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7 tips for buying French cheese

Charles de Gaulle famously said of France 'how can anyone govern a country with 246 varieties of cheese?'. But the General had underestimated - France actually has closer to 1,000 different types of cheese, which can feel a bit overwhelming.

A French cheese shop
The variety in a French cheese shop can be overwhelming. Photo: Pascal Guyot/AFP

Here are our tips for cheese-buying in France.

Ask for help

France has thousands of fromageries and even small towns will usually have at least one. As well as obviously having lots of cheese, they also have staff who are generally knowledgeable and helpful.

While you can of course just pick whatever you like the look of, if you feel spoiled for choice don’t be afraid to ask for advice.

Most staff are delighted to help and will steer you towards a good selection and highlight cheeses that are local, in season or just particularly good – and almost all fromageries offer free samples to taste.

They can be pretty passionate about their product – as The Local’s Europe editor Ben McPartland found out when he tried to buy the ‘wrong’ type of cheese to make a fondue.

READ ALSO The 8 ‘cheese families’ of France


Although fromageries are great, that doesn’t mean that French supermarkets don’t have a good cheese selection too.

Most of the bigger supermarkets have a deli counter with a wide selection of cheeses, often with an emphasis on local products.

Although the deli counter assistants are not specialists, some are also happy to offer advice. Free samples, however, are not standard practice. 

Eat cheese every day

While almost all French people eat at least some cheese (veganism is still relatively rare in the country, especially outside Paris), 46 percent of them eat cheese every day.

This is especially important to you as a newcomer – if there are 1,000 French cheeses it will only take you two-and-a-half years to try them all if you eat a different one every day.

OK, that might be a slightly ambitious goal. But you might make more new discoveries if you eat a small amount of cheese regularly and differentiate the varieties that you buy.

If you’re having lunch or dinner in a café or restaurant, remember that most places offer an assiette de fromage (or a chariot de fromage if you’re somewhere fancy) to round off your meal.

READ ALSO Your guide to French cheese etiquette

Keep your cheeseboards simple

It might be tempting to buy all the cheeses at once, but if you’re putting together an after-dinner cheeseboard, you wouldn’t normally have more than 5 varieties – some say 3 – otherwise all the flavours get lost.

You would normally try to mix the types of cheese, and have one hard, one soft, one goat’s cheese and one blue cheese – and then eat them in the order mildest to strongest, so that the Roquefort doesn’t drown out the more delicate flavour of the brie.

It’s really down to what you like though, so there’s no law about having a goat’s cheese on the board if you don’t like it.

Serve warm (with wine)

You don’t have to drink wine with cheese, of course, but a good wine pairing can really enhance the flavour of your cheese.

You generally serve red wine with cheese, although sometimes dessert wines can pair with strong cheeses.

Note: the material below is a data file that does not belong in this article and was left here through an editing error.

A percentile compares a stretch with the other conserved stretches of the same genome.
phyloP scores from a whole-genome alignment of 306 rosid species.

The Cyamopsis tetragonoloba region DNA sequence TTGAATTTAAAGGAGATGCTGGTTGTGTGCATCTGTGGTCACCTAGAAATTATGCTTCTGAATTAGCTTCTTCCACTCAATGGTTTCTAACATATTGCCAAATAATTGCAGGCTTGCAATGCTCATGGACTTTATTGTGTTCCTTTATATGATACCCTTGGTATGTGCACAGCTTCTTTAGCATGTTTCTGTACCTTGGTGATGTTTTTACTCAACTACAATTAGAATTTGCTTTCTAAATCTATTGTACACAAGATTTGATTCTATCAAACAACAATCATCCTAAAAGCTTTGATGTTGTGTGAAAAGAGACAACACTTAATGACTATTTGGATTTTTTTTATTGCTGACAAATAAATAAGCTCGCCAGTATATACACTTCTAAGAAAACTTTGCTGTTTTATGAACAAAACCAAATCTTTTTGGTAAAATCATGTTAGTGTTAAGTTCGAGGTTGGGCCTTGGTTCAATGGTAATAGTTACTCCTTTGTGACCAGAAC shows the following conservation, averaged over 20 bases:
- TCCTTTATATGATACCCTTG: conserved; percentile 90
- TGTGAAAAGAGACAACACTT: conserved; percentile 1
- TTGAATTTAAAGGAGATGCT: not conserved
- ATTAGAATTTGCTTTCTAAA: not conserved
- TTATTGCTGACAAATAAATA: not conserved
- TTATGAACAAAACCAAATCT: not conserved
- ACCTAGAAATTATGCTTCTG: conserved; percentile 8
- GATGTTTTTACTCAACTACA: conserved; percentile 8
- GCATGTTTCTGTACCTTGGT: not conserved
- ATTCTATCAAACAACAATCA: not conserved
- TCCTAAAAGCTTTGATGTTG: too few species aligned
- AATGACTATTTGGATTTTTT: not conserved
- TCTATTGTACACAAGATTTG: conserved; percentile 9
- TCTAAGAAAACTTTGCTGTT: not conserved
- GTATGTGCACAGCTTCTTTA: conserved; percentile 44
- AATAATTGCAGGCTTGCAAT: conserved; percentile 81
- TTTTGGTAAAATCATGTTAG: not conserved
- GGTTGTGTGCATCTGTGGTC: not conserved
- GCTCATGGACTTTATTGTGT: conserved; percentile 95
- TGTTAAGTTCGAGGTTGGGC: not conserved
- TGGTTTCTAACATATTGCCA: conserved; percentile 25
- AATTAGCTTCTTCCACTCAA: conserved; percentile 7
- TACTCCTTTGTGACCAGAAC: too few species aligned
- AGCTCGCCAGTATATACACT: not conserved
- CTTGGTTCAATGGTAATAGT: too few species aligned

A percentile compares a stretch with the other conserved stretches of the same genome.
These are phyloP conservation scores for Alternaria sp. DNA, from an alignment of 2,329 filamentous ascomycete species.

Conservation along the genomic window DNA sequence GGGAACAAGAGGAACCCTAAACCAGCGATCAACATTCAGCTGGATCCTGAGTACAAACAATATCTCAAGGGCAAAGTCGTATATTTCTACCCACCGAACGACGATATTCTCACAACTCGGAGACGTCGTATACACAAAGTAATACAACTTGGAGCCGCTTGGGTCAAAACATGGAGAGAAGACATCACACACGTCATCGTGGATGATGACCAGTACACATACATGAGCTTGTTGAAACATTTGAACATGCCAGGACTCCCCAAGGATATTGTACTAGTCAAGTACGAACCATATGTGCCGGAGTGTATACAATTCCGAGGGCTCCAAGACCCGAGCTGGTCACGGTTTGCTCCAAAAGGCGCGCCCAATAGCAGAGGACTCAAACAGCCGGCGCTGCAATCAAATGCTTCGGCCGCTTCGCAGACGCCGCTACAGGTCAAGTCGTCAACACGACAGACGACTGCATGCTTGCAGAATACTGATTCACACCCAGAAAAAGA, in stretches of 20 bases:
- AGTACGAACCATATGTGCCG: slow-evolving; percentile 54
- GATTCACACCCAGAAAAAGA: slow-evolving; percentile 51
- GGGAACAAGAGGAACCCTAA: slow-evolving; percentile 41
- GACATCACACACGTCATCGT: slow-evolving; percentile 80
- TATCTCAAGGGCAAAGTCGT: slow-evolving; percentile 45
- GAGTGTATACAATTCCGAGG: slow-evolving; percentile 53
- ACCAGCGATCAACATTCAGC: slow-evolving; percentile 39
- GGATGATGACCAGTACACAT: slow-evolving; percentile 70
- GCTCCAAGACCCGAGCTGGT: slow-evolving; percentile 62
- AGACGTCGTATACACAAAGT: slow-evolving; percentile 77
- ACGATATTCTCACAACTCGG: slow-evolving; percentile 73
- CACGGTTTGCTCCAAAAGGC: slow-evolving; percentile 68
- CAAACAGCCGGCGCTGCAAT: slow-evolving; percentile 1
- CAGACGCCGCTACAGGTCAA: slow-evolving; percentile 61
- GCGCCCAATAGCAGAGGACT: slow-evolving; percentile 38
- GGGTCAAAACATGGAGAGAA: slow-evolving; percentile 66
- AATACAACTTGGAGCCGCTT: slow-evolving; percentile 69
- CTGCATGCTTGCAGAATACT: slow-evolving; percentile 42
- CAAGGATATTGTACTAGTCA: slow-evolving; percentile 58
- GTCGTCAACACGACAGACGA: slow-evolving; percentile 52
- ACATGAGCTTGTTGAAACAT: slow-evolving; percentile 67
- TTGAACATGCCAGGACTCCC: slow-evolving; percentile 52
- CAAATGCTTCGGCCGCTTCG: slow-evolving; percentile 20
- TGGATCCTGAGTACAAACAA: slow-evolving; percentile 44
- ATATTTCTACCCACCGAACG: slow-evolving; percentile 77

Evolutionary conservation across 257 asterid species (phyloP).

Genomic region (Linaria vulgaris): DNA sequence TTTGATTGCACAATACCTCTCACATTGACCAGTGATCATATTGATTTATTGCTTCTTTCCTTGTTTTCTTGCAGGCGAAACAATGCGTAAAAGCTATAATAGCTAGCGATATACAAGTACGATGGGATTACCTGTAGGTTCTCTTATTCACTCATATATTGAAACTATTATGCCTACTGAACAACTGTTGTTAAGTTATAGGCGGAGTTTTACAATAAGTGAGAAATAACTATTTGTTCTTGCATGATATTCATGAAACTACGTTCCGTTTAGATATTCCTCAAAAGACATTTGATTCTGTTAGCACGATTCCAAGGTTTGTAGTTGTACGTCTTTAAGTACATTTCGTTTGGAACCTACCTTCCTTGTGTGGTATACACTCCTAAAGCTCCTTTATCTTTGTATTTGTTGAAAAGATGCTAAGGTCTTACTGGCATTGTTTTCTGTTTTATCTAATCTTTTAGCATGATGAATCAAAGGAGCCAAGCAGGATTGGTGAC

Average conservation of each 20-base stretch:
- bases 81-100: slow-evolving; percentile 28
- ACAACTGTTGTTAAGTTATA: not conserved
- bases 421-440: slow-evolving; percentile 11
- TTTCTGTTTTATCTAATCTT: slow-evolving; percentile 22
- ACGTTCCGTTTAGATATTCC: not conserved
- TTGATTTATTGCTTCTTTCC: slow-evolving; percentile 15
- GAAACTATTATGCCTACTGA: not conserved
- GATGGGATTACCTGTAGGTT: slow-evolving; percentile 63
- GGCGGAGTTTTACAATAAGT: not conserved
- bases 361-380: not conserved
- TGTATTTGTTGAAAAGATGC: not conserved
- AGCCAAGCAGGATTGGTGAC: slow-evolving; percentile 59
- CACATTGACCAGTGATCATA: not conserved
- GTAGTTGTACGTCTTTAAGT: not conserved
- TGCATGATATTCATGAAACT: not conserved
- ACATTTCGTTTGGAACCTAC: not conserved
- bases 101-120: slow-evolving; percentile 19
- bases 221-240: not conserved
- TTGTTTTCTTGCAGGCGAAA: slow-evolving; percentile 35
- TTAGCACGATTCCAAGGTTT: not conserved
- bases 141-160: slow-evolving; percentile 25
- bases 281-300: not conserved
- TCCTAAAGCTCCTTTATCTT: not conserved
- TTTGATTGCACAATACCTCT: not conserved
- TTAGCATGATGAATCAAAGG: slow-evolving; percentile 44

But the best thing you can do for your cheese is to take it out of the fridge well in advance of serving it – room-temperature cheese has bags more flavour than one cold from the fridge, and it will also allow the soft cheeses to ooze and flow correctly.

READ ALSO 8 tips for buying wine in a French supermarket

Not just after-dinner

Cheese has many more applications than simply a cheeseboard and it’s good to ring the changes with how you serve.

Unlike German and Scandinavian countries, cheese for breakfast is rare in France (although you sometimes see fromage blanc, which is more like yoghurt, with fruit), but every other meal can and does involve cheese. Some meals (like fondue) are basically entirely cheese.

Some cheeses are specific to a dish, such as Raclette (which is usually melted and poured over potatoes, cured meats and pickled vegetables) or Reblochon (the traditional cheese for making Tartiflette).

For a more casual cheese option ordering a planche with a couple of drinks in a French bar is a great option – it’s a platter of cheese or charcuterie (or both in the case of a planche mixte) with bread.

READ ALSO The 6 best French cheese dishes

Babybel is for kids

You can buy the individual soft Babybel cheeses, in their distinctive red wax wrappers, in French supermarkets, but they’re generally understood to be for children. The same goes for La Vache qui Rit

In fact, French supermarkets tend to segregate all non-French cheese into a separate section – or even a separate aisle – so if you’re hunting for Parmesan to go on your pasta or feta to go in a salad, it might not be next to the French cheeses.

Member comments

  1. I always ask for help in choosing. I mention what I already like, and we take it from there. But never feel guilty about eating the same cheese all the time. I love 18 month Comte. I can eat it everyday easily. As a yearly tourist I always try some blue cheeses. You have so many different ones. And some are spectacular for me! Another thing I have learned is to only buy what you personally like. For me that means no goat cheese. Do not feel embarassed by this, I always say that the french have so many different cheeses I can eat what I love. And I eat a lot of cheese. :))

  2. It’s not true that red wine is always best for cheese – many cheese experts recommend white for at least half of them, and for some – goat in particular – white is always recommended.

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7 tips to keep your grocery shopping in France affordable